Pity to say it, the European sovereign to whom Nicholas II can be most fully compared is Charles IX of France, under the influence of his family and men and women courtiers and priests, authorizing the massacre of St. Bartholomew. The punishment to be meted out to him and his house is sure.[4]

[4] The above was written before the Russian war with Japan and the assassinations of Bobrikoff, Plehve, and others were dreamed of. My prophecy seems likely to be realized far earlier than I had thought possible.

As I revise these lines, we see another exhibition of the same weakness and folly. The question between Russia and Japan could have been easily and satisfactorily settled in a morning talk by any two business men of average ability; but the dominant clique has forced on one of the most terrible wars in history, which bids fair to result in the greatest humiliation Russia has ever known.

The same thing may be said regarding Russia's dealings with the Baltic provinces. The "Russification" which has been going on there for some years is equally absurd, equally wicked, and sure to be equally disastrous.

The first Russian statesman with whom I had to do was the minister of foreign affairs, M. de Giers; but he was dying. I saw him twice in retirement at Tzarskoye Selo, and came to respect him much. He spoke at length regarding the entente between Russia and France, and insisted that it was not in the interest of war but of peace. "Tell your government," he said, "that the closer the lines are drawn which bind Russia and France, the more strongly will Russian influence be used to hold back the French from war."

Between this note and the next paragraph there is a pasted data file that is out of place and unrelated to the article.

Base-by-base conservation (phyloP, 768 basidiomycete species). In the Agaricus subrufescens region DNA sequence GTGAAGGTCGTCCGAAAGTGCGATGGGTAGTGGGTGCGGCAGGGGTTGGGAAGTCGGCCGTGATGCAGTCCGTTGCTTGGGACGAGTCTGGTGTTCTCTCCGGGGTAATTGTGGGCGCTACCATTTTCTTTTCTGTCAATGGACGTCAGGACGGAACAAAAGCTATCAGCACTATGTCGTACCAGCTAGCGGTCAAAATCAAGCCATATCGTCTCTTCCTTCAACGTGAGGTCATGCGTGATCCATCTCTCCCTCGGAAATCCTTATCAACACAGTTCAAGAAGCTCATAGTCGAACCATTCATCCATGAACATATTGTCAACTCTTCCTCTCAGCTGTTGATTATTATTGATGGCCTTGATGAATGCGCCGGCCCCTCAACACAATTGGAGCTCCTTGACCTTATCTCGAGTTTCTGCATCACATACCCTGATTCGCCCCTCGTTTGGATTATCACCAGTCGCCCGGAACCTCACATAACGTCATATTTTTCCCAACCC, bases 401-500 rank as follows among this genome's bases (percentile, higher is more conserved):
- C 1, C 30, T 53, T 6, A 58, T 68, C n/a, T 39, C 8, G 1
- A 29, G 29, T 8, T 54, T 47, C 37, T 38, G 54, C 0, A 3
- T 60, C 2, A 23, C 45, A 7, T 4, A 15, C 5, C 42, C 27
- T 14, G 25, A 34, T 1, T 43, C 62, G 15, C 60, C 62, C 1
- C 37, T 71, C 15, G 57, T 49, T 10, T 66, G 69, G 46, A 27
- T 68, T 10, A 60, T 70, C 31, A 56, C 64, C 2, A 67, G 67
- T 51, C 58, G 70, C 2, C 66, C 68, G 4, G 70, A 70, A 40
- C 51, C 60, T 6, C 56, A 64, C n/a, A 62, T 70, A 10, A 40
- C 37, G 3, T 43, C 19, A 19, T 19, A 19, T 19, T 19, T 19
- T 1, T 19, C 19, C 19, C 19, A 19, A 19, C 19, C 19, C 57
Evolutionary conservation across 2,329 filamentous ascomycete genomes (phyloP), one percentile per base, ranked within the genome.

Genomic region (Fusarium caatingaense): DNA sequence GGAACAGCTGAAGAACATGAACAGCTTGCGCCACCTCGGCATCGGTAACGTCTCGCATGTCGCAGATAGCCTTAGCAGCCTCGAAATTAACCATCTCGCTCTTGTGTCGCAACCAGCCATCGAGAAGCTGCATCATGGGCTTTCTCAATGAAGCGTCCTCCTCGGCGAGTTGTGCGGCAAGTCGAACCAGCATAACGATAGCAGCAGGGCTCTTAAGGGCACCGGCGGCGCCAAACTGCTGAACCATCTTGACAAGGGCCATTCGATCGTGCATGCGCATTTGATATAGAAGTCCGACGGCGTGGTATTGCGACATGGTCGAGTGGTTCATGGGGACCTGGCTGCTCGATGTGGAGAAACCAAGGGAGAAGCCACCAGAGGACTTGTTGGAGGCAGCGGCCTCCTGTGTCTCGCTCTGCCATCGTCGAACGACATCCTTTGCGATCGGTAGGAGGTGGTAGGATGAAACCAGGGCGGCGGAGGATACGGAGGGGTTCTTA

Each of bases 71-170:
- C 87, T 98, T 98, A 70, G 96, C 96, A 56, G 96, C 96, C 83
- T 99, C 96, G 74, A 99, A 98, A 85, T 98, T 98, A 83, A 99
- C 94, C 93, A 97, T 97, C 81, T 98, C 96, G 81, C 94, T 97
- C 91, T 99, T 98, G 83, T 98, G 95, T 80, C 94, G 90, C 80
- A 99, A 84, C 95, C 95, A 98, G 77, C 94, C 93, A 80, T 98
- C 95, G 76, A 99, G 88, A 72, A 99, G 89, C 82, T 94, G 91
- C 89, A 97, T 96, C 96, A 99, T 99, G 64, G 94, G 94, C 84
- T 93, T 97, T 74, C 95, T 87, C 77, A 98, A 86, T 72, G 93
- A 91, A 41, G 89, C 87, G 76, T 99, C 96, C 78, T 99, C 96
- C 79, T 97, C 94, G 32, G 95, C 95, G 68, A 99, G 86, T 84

At another time he discoursed on the folly of war, and especially regarding the recent conflict between Russia and Turkey. He spoke of its wretched results, of the ingratitude which Russia had experienced from the peoples she had saved from the Turks, and finally, with extreme bitterness, of the vast sums of money wasted in it which could have been used in raising the condition of the Russian peasantry. He spoke with the conviction of a dying man, and I felt that he was sincere. At the same time I felt it a pity that under the Russian system there is no chance for such a man really to enforce his ideas. For one day he may be in the ascendancy with the autocrat; and the next, through the influence of grand dukes, women, priests, or courtiers, the very opposite ideas may become dominant.